Mayan Stucco Sculptures
The Maya had a profound understanding of their world. Rich in natural resources, they used what was available from their immediate surroundings and traded extensively with other groups benefiting from a wide diversity of materials. Among the available materials used, jade, which was highly prized for its hardness and beauty, was traded and used to make symbolic objects, decorative adornments, and tools. Stucco was frequently used in sculptures and buildings to soften edges, decorate, and add color. Monuments were honed from basalt and limestone. Alabaster, praised for its translucent properties, was used by the Maya to carve delicate bowls and funerary pieces.
A fine selection of Pre-Columbian Ceramics will also be on view. Produced using the traditional coil method favored by the Maya, the pieces feature richly painted scenes depicting ritual and spiritual life. One ceramic highlight, Chocolate Drinking Vessel, with the Hero Twins, features two characters identified as Hero Twins holding ritual paraphernalia. One of the twins, Hun Ahaw, is distinguished by the spot marks on his shoulders and is holding objects in an offering position. The other character, which could be Yaxbahlam, is holding what could be a water lily. The writing on the vessel indicate that it is a drinking vase for cocoa. The vessel is dedicated to the last ruler of Dos Pilas, Sina’n – Ti ‘K’awill.
The Sihyaj Chan K’awiil Vase will be on display. Dated to the Late Classic Period (600-900 AD), the vase depicts obese ruler, with an elaborate feather headdress and a mask of a huge toad, with its own headband of the “Jester God.” Behind him, we see a bench and an obsidian mirror where he sees himself. The associated hieroglyphic text identifies him as a ruler of the Motul de San Jose polity: ‘Ub’aah joyal Sihyaj Chan K’awiil k’uhul “Ik” ajaw “the image (of the) inauguration (in the power of) Sihyaj K’awiil Chan, divine lord (of the Polity) “Ik.” Due to the scarcity of carved stone monuments, the historical reconstruction of the royal dynasty at the “Ik” polity (Motul de San Jose, Peten), has depended on the courtly scenes captured in the polychrome vessels of the region. A characteristic feature of the vessels made in the region of Motul de San Jose, is the type of masks used by the characters.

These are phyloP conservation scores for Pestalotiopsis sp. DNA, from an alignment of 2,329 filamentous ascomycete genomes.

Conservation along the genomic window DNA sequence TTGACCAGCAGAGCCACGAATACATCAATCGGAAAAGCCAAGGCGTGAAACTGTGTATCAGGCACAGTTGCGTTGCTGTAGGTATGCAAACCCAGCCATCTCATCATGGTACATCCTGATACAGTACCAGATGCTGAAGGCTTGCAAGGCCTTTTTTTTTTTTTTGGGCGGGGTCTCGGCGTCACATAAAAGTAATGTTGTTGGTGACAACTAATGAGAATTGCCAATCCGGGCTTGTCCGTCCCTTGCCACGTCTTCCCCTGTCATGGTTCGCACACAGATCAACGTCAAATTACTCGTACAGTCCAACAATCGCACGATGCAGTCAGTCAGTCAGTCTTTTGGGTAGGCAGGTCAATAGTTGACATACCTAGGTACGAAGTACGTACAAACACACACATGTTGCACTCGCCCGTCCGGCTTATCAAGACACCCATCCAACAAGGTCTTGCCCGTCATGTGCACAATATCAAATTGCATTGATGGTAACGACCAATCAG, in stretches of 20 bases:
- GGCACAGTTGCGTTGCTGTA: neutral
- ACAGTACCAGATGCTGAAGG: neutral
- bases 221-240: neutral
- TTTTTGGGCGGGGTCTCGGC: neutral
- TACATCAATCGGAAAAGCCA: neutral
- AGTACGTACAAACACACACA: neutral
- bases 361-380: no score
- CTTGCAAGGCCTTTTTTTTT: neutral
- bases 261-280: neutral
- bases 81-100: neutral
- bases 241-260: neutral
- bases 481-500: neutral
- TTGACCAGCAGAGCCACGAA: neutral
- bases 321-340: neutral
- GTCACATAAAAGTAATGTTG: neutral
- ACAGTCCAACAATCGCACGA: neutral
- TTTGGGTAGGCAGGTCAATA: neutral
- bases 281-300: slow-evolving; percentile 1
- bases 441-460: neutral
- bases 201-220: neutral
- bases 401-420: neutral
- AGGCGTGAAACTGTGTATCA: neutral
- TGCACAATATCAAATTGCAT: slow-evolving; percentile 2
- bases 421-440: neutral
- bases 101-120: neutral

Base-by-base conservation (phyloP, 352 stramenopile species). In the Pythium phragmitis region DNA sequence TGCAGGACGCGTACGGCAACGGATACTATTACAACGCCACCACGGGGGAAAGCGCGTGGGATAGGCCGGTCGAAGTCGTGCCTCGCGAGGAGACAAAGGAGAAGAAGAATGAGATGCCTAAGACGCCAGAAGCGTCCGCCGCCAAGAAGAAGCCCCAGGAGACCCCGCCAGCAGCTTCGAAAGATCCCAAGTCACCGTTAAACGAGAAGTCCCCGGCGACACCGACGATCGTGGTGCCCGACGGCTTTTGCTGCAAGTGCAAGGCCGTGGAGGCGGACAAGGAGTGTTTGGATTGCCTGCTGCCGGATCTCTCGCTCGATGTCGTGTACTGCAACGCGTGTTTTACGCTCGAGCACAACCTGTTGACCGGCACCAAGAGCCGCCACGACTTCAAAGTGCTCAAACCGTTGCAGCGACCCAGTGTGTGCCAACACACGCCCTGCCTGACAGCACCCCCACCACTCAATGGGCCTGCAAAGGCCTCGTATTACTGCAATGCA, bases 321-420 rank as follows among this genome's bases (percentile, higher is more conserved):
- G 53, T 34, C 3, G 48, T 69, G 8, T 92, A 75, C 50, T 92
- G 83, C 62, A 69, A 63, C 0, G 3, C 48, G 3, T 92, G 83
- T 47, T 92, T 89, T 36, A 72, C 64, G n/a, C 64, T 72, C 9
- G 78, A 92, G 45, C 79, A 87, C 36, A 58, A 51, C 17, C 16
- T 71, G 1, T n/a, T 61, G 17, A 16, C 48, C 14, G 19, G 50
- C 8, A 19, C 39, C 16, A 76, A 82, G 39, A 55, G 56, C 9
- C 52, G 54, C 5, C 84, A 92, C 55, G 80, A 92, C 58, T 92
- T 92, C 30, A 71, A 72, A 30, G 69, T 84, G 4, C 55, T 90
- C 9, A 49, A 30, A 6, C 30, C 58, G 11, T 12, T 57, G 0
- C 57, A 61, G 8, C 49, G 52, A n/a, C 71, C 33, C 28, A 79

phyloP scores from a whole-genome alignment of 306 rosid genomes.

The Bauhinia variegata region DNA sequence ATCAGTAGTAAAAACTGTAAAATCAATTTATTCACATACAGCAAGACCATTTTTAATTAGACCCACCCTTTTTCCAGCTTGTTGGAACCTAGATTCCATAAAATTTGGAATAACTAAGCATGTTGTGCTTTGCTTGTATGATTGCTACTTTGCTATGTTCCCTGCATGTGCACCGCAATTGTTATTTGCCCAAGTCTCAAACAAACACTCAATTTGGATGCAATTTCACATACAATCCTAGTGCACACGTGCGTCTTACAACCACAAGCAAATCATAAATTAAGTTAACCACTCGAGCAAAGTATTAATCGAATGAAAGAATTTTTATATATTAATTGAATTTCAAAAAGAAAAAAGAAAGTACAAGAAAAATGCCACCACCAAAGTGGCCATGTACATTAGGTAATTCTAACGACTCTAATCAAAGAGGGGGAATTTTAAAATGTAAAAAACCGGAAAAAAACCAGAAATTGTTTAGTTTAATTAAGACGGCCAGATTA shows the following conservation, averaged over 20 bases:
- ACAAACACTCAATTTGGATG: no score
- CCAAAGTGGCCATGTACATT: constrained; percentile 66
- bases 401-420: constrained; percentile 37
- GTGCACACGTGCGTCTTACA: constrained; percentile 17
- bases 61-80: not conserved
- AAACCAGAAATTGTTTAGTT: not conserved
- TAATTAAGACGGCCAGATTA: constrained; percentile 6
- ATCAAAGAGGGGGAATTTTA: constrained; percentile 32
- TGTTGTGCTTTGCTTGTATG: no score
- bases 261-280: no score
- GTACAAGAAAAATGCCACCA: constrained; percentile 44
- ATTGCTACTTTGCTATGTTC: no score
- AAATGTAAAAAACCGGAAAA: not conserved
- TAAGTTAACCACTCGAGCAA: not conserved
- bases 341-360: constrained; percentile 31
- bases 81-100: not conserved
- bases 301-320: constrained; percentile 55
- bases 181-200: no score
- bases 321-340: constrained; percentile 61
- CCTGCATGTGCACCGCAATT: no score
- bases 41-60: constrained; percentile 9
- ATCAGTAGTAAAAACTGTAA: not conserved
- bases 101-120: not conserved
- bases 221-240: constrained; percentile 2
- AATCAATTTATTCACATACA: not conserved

Several outstanding examples of dance masks and folk saints drawn from the collection of Xipe Projects will be on view. These masks represent the continuation and transformation of ritual mask use among the post-conquest Maya of the nineteenth and twentieth centuries and, as are many others pieces featured in the exhibit, among the finest examples in existence. For the Maya, the mask signified the point at which the world of the spirit could enter the material world. Their ritual spaces; temples and pyramids, were profusely adorned with masks of the gods, and the rituals enacted in those spaces were performed by masked dancers whose elaborate masks and costumes enabled them to “become” the animal spirit personage or god for the ritual. One such performer is depicted in the Crouching Masked Jaguar figure.
Matter into Spirit
The image of the mask can also be found on Maya religious sculpture such as the numerous incensarios featured in this exhibit. The incensario literally turns matter -copal resin- into spirit, as the smoke that rises to the heavens. Like the mask, the incensario can be understood as a religious interface, the point where matter turns into spirit.
The Spanish conquistadores and the missionary priests who violently attempted to extend the European conquest into the souls of the Maya, found numerous, nefarious ways to link pre-Columbian Maya religion to European Christianity as a way to both covertly and overtly try convert the indigenous people. For example, they used Spanish folk dances, notably those recounting the expulsion of the Moors from Spain, to “replace” the ritual masked dance of the Maya.